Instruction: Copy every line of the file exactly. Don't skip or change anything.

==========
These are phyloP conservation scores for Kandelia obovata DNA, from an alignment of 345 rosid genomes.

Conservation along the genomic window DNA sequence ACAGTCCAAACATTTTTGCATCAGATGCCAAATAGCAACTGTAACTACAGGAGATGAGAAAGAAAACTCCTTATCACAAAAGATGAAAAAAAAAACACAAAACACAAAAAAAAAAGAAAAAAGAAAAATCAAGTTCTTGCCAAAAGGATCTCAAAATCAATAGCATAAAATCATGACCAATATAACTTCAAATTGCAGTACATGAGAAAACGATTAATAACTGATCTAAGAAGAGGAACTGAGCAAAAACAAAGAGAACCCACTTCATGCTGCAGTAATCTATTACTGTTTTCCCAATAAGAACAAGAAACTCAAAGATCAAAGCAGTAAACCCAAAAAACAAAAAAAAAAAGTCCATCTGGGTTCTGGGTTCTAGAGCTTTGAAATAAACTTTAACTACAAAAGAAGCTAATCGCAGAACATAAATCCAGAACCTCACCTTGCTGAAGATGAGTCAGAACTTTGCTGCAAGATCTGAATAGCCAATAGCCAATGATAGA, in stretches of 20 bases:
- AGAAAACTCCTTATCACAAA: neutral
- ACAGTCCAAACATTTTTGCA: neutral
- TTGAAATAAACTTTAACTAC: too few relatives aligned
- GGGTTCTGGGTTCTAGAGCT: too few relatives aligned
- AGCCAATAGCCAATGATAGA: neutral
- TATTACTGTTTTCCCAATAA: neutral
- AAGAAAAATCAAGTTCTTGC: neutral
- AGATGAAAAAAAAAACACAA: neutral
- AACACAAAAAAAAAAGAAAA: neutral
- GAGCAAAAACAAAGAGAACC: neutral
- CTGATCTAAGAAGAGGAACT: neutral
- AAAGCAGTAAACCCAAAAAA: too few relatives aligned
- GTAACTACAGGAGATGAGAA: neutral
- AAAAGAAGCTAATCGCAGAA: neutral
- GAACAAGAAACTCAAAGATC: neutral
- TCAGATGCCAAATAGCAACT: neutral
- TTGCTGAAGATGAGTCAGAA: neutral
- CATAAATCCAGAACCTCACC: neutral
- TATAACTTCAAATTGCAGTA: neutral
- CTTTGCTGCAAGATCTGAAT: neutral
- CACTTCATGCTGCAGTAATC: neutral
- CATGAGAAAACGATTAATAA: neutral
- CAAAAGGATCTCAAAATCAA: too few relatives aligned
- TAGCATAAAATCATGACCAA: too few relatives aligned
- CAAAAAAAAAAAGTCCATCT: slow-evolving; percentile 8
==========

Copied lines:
These are phyloP conservation scores for Kandelia obovata DNA, from an alignment of 345 rosid genomes.

Conservation along the genomic window DNA sequence ACAGTCCAAACATTTTTGCATCAGATGCCAAATAGCAACTGTAACTACAGGAGATGAGAAAGAAAACTCCTTATCACAAAAGATGAAAAAAAAAACACAAAACACAAAAAAAAAAGAAAAAAGAAAAATCAAGTTCTTGCCAAAAGGATCTCAAAATCAATAGCATAAAATCATGACCAATATAACTTCAAATTGCAGTACATGAGAAAACGATTAATAACTGATCTAAGAAGAGGAACTGAGCAAAAACAAAGAGAACCCACTTCATGCTGCAGTAATCTATTACTGTTTTCCCAATAAGAACAAGAAACTCAAAGATCAAAGCAGTAAACCCAAAAAACAAAAAAAAAAAGTCCATCTGGGTTCTGGGTTCTAGAGCTTTGAAATAAACTTTAACTACAAAAGAAGCTAATCGCAGAACATAAATCCAGAACCTCACCTTGCTGAAGATGAGTCAGAACTTTGCTGCAAGATCTGAATAGCCAATAGCCAATGATAGA, in stretches of 20 bases:
- AGAAAACTCCTTATCACAAA: neutral
- ACAGTCCAAACATTTTTGCA: neutral
- TTGAAATAAACTTTAACTAC: too few relatives aligned
- GGGTTCTGGGTTCTAGAGCT: too few relatives aligned
- AGCCAATAGCCAATGATAGA: neutral
- TATTACTGTTTTCCCAATAA: neutral
- AAGAAAAATCAAGTTCTTGC: neutral
- AGATGAAAAAAAAAACACAA: neutral
- AACACAAAAAAAAAAGAAAA: neutral
- GAGCAAAAACAAAGAGAACC: neutral
- CTGATCTAAGAAGAGGAACT: neutral
- AAAGCAGTAAACCCAAAAAA: too few relatives aligned
- GTAACTACAGGAGATGAGAA: neutral
- AAAAGAAGCTAATCGCAGAA: neutral
- GAACAAGAAACTCAAAGATC: neutral
- TCAGATGCCAAATAGCAACT: neutral
- TTGCTGAAGATGAGTCAGAA: neutral
- CATAAATCCAGAACCTCACC: neutral
- TATAACTTCAAATTGCAGTA: neutral
- CTTTGCTGCAAGATCTGAAT: neutral
- CACTTCATGCTGCAGTAATC: neutral
- CATGAGAAAACGATTAATAA: neutral
- CAAAAGGATCTCAAAATCAA: too few relatives aligned
- TAGCATAAAATCATGACCAA: too few relatives aligned
- CAAAAAAAAAAAGTCCATCT: slow-evolving; percentile 8